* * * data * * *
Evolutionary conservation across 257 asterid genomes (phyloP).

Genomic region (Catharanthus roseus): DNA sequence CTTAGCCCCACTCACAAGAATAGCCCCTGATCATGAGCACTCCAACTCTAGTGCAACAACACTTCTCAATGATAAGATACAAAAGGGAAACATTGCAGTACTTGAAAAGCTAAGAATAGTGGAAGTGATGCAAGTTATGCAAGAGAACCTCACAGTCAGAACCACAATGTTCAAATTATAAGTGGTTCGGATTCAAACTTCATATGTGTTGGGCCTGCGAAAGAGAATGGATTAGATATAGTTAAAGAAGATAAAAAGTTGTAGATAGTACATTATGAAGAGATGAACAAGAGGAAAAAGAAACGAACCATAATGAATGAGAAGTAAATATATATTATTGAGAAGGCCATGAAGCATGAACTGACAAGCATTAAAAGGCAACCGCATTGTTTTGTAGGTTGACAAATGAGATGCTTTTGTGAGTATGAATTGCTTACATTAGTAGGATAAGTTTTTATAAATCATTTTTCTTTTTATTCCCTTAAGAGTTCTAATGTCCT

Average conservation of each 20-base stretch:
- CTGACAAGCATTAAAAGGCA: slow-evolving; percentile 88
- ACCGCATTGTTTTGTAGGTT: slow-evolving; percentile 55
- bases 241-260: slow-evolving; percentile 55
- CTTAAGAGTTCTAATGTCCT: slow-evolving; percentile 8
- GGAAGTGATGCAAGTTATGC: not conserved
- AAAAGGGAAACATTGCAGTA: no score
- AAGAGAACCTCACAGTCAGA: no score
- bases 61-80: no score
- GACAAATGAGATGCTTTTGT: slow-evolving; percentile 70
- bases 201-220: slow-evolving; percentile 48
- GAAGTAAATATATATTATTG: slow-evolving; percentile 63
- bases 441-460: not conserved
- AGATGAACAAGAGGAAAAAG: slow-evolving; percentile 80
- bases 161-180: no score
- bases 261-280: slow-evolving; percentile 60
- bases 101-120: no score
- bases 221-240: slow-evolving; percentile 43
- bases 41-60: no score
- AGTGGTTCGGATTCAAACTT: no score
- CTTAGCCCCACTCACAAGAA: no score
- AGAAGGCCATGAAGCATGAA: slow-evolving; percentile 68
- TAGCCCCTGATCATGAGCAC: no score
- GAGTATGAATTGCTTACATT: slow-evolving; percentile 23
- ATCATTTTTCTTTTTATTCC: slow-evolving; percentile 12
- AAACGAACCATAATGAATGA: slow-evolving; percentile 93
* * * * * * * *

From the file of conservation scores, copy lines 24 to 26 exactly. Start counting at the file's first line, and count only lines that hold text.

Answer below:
- AGAAGGCCATGAAGCATGAA: slow-evolving; percentile 68
- TAGCCCCTGATCATGAGCAC: no score
- GAGTATGAATTGCTTACATT: slow-evolving; percentile 23